One screams in low, and explodes in a nearby orchard.
It feels almost like trench warfare here.
Slow and deadlocked - a daily battle to inch a few metres forward.
"God is great," shout the men, almost instinctively, as they duck rather nonchalantly for cover.
Many of the fighters here are residents of Zlitan, who have been smuggled out of the town to join the rebel offensive that is being co-ordinated by the forces in control of nearby Misrata.

Greek government survives thin confidence vote

The Greek government has got what it needs, but the Greek people are not so happy with the result
The Greek government has won a critical vote of confidence in parliament as it struggles to win support for extra austerity measures and avoid a default.
Prime Minister George Papandreou's new cabinet was approved by 155 votes to 143, with two abstentions.
MPs will now be asked to approve 28bn euros (£25bn) of cuts, tax rises, fiscal reforms and privatisation plans.

Libya's civilian casualties have silenced Sarkozy's crusade

By Nabila Ramdani

It's now just over three months to the day since Nicolas Sarkozy invited the world's press into the Elysée palace to announce that his bombing onslaught on Libya had begun. United Nations security council resolution 1973 – which sanctioned the "protection of civilian lives" – had only just been passed, and western leaders including David Cameron and Hillary Clinton had congregated in Paris to refine the details of military action, but there was no stopping "Speedy Sarko".

Movement against Corruption

New Delhi, June 20: The Left parties – the Communist Party of India (Marxist), Communist Party of India, All India Forward Bloc and Revolutionary Socialist Party – met in New Delhi on June 19, 2011.  They have issued the following statement:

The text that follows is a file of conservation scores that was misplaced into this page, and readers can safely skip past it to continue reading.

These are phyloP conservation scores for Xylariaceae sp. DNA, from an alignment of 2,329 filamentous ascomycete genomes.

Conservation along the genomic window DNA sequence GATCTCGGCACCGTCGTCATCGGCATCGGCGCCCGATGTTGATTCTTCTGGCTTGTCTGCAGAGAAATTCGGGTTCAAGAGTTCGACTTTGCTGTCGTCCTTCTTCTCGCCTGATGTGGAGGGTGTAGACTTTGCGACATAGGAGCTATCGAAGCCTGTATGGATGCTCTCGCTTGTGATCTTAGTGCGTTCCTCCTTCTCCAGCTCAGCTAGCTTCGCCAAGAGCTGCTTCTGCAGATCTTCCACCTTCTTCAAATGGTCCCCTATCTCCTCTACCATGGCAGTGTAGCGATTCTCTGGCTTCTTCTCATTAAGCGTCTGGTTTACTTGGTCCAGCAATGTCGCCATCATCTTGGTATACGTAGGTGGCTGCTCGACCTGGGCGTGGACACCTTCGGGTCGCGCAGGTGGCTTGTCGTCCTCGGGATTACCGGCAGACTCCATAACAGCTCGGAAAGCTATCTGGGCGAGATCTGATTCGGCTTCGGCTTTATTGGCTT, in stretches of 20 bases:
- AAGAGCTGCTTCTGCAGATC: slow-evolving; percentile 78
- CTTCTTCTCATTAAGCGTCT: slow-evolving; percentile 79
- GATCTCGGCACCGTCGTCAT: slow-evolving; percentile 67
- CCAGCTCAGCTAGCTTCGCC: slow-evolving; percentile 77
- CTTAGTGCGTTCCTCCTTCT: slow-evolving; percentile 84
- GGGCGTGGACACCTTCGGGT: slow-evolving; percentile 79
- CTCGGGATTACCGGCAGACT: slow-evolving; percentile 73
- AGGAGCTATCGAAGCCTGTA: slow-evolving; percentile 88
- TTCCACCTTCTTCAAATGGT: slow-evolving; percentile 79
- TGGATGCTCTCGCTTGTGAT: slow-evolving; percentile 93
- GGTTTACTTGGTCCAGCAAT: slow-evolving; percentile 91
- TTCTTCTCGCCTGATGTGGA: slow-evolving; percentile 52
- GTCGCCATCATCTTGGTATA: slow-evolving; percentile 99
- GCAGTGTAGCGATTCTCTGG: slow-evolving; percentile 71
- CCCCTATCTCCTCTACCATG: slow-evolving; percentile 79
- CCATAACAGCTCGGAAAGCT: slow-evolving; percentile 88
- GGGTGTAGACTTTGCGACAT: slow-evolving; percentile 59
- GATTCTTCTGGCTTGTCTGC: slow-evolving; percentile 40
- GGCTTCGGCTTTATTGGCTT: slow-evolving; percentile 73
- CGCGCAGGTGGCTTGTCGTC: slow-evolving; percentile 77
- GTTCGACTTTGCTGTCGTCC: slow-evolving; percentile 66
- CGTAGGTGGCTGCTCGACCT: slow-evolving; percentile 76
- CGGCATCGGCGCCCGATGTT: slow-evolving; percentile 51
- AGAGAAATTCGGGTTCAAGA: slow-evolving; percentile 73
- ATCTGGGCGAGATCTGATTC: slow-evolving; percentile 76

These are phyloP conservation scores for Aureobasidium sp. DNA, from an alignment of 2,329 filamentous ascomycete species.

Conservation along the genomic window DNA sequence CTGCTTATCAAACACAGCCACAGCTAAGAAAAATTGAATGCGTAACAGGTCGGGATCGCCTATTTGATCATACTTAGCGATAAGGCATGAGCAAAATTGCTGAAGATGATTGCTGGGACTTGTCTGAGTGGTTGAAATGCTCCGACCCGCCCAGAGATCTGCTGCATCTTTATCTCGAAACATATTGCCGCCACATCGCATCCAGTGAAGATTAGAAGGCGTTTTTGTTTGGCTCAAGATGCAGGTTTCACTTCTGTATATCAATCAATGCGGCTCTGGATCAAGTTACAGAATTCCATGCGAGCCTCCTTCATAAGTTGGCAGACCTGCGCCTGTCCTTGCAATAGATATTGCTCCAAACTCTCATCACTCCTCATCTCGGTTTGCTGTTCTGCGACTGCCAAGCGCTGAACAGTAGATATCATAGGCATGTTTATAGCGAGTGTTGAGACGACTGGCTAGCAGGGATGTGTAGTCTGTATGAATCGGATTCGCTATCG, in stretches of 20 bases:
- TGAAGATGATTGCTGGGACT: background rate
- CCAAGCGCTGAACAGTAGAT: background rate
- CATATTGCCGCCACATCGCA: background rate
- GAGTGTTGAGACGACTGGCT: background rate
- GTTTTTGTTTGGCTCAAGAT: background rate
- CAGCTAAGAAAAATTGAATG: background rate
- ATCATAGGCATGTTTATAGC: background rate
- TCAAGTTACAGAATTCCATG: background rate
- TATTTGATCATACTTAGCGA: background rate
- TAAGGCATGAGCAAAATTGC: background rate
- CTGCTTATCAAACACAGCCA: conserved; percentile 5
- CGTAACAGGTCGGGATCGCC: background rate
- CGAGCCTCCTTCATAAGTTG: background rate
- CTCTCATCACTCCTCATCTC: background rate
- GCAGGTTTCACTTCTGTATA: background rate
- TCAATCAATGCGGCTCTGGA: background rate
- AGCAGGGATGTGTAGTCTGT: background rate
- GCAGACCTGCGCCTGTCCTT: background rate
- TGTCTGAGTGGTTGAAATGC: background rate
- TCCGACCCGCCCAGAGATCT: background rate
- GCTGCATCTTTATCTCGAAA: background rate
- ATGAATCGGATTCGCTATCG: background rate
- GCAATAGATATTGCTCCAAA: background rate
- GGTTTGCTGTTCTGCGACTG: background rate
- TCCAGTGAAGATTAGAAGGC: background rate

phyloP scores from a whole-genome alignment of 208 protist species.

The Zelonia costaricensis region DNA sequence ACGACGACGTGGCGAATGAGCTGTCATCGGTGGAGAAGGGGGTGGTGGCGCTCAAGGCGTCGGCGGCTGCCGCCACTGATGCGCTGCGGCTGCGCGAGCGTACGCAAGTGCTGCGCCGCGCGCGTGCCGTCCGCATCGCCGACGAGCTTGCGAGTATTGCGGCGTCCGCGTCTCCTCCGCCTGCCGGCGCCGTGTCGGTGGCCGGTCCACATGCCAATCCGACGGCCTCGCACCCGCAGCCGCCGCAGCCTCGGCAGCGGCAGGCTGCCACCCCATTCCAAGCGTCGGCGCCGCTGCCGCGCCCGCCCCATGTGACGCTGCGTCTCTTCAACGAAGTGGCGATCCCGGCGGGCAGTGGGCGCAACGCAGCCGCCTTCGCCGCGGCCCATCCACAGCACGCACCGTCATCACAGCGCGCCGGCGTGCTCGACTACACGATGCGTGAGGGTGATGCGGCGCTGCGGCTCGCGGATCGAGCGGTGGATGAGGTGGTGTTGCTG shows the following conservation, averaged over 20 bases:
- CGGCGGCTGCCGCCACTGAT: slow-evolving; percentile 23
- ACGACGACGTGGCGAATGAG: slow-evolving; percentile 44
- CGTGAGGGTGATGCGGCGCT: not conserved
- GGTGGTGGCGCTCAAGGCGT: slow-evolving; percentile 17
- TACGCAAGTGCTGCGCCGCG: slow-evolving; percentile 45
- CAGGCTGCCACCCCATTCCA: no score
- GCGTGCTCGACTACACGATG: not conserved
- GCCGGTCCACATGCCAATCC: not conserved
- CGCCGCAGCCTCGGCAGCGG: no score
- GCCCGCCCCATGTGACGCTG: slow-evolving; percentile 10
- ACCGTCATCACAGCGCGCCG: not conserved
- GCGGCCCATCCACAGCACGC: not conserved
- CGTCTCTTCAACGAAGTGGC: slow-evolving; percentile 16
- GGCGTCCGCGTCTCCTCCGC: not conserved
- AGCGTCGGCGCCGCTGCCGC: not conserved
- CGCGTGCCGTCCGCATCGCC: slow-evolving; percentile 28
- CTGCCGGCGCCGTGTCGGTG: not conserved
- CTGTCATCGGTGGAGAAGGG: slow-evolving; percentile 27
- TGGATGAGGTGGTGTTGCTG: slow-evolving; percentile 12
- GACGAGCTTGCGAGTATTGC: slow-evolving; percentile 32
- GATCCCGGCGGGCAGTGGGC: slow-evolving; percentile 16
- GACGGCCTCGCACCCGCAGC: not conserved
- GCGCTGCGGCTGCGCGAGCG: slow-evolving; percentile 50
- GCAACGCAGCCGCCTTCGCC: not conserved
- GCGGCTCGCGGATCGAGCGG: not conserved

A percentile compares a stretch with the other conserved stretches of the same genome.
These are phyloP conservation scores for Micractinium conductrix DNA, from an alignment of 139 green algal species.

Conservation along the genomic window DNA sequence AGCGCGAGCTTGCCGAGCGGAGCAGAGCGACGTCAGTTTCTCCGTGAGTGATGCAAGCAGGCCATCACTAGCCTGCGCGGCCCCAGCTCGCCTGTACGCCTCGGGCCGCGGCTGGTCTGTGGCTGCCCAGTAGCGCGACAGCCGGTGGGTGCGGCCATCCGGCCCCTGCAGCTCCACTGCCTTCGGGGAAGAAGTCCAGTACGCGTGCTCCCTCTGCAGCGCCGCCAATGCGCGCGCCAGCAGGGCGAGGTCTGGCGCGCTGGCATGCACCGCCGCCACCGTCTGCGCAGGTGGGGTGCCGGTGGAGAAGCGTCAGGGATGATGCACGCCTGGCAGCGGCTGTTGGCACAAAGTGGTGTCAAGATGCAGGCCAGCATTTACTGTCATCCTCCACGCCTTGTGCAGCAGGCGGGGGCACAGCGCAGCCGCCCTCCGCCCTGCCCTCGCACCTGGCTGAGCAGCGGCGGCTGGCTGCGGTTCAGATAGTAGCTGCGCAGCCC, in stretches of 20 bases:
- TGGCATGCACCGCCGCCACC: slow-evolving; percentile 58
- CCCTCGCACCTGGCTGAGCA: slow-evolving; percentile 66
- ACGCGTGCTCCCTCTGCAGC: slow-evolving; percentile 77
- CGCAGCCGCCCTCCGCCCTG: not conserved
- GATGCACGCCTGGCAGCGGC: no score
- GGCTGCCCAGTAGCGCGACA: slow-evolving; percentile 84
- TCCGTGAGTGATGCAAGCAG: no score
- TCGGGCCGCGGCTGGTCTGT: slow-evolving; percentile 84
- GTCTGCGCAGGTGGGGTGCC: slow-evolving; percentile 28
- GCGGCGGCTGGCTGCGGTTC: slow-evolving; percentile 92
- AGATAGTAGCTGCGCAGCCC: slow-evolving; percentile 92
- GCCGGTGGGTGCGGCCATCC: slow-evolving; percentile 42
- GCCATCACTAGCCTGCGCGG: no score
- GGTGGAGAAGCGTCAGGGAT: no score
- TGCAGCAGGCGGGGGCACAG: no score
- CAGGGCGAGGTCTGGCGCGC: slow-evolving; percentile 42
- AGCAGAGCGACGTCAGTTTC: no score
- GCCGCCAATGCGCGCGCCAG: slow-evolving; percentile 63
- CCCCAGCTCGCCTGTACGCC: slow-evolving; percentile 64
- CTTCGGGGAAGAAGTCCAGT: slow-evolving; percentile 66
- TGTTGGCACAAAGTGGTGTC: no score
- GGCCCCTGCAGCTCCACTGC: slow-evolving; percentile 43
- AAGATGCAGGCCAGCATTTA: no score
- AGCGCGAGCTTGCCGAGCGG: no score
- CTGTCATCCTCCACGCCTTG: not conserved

The Left parties decided to conduct a countrywide movement against corruption and to demand immediate measures to curb corruption in all spheres of public life.  The Left parties’ platform against corruption includes:

i)                   Adoption of an effective Lokpal legislation
ii)                 There should be a National Judicial Commission to curb corruption in the high judiciary
iii)               Stringent action against the rampant corruption fostered by the big business-politician-bureaucratic nexus which has led to scandal such as the 2G spectrum case.
iv)               Implementation of electoral reforms including introduction of proportional representation system to check money power in elections
v)                 Steps to unearth black money and repatriation of  the illegal money stashed abroad.

Libya conflict: Nato loses drone helicopter

Nato has lost an unmanned helicopter drone involved in the Libyan campaign, a Nato spokesman has said.
Wing Cmdr Mike Bracken said Nato's command centre in Naples had lost contact with the aircraft at 0720 GMT.
The helicopter was carrying out reconnaissance over Libya "to monitor [leader Muammar] Gaddafi's forces threatening the civilian population", he said.
Wing Cmdr Bracken said no attack helicopters had been lost.
"We are looking into the reasons behind the incident," he added.
Earlier, Libyan state television said government forces had shot down an Apache helicopter in the western district of Zlitan.
Nato deployed UK and French Apache attack helicopters in Libya earlier this month during its UN-sponsored mission to protect civilians from forces loyal to Col Gaddafi.
bbc

A bill to settle a terrible debt

For decades, the victims of communal and targeted violence have been denied protections of law that the rest of us take for granted. It's time to end this injustice.
In a vibrant and mature democracy, there would be no need to have special laws to prosecute the powerful or protect the weak. If a crime takes place, the law would simply take its course. In a country like ours, however, life is not so simple. Terrible crimes can be committed involving the murder of hundreds and even thousands of people, or the loot of billions of rupees. But the law in India does not take its course. More often than not, it stands still.

Libya: NATO strike kills 19 civilians ----- stop it now

Officials say attack targeted key Gaddafi aide, a day after alliance admitted an air strike killed civilians in Tripoli.